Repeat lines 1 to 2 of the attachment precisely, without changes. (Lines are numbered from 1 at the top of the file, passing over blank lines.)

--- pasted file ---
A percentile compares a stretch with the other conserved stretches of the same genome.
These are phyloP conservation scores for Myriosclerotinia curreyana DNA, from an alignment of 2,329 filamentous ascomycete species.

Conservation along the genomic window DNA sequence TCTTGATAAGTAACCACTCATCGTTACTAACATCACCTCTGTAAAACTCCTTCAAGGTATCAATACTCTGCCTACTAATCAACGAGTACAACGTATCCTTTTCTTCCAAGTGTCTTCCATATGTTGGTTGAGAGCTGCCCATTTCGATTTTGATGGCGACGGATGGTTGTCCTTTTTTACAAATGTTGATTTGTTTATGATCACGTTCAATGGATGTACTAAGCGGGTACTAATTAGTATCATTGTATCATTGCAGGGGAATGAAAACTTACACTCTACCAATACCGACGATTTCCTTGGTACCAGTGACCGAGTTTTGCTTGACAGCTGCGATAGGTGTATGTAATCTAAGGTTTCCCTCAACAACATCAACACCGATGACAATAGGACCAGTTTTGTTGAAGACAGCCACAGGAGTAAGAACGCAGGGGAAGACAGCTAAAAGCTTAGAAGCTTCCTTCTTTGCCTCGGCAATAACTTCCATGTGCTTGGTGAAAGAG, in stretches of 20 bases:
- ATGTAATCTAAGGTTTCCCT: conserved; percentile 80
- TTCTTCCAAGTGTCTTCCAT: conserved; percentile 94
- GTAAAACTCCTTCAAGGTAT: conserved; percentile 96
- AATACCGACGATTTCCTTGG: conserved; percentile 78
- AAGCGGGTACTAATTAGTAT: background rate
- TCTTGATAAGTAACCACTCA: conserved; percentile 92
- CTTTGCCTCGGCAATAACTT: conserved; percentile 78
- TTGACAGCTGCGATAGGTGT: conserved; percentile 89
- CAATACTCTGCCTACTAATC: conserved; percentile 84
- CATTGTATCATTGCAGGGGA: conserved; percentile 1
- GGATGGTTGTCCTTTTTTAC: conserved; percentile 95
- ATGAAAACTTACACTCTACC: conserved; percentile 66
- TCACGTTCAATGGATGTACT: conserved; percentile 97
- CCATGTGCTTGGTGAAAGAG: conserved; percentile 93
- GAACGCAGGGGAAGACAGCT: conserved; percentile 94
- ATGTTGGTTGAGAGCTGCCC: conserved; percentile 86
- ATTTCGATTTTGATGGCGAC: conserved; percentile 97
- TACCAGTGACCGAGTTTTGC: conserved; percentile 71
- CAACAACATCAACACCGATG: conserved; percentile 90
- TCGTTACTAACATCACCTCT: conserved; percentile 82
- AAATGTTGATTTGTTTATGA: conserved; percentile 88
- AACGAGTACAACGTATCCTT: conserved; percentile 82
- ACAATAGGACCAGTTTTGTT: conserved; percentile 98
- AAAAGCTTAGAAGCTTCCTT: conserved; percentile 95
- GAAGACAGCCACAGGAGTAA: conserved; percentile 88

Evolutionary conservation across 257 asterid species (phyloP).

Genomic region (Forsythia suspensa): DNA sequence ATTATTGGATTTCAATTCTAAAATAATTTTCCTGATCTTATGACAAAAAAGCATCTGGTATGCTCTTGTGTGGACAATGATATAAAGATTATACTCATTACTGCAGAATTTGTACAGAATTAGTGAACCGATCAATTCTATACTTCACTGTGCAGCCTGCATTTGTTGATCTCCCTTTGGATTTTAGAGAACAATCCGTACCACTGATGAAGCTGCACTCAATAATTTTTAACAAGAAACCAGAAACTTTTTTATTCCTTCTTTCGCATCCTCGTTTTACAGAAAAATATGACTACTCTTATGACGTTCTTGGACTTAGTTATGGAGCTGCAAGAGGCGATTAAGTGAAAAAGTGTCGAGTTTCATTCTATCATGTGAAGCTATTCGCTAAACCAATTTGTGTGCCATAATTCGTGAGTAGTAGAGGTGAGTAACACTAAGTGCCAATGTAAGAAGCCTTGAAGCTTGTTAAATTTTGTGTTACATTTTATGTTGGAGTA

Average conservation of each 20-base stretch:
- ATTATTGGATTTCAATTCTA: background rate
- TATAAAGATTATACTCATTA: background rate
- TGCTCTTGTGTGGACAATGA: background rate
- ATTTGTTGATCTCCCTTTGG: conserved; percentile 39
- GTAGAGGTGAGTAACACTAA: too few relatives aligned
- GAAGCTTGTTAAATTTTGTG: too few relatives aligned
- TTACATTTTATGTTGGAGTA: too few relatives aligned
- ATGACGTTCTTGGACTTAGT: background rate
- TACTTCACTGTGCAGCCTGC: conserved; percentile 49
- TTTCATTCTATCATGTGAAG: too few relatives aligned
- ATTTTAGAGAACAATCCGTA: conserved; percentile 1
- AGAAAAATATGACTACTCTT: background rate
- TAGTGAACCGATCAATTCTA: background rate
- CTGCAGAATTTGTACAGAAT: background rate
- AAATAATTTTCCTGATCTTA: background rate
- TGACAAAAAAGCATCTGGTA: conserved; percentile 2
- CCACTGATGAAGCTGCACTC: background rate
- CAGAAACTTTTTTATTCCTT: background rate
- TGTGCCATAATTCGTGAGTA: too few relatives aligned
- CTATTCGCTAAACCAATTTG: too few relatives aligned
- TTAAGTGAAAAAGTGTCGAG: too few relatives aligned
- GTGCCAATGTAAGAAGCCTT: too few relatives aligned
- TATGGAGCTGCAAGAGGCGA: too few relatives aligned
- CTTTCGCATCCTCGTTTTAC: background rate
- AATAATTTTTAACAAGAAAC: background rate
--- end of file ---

A percentile compares a stretch with the other conserved stretches of the same genome.
These are phyloP conservation scores for Myriosclerotinia curreyana DNA, from an alignment of 2,329 filamentous ascomycete species.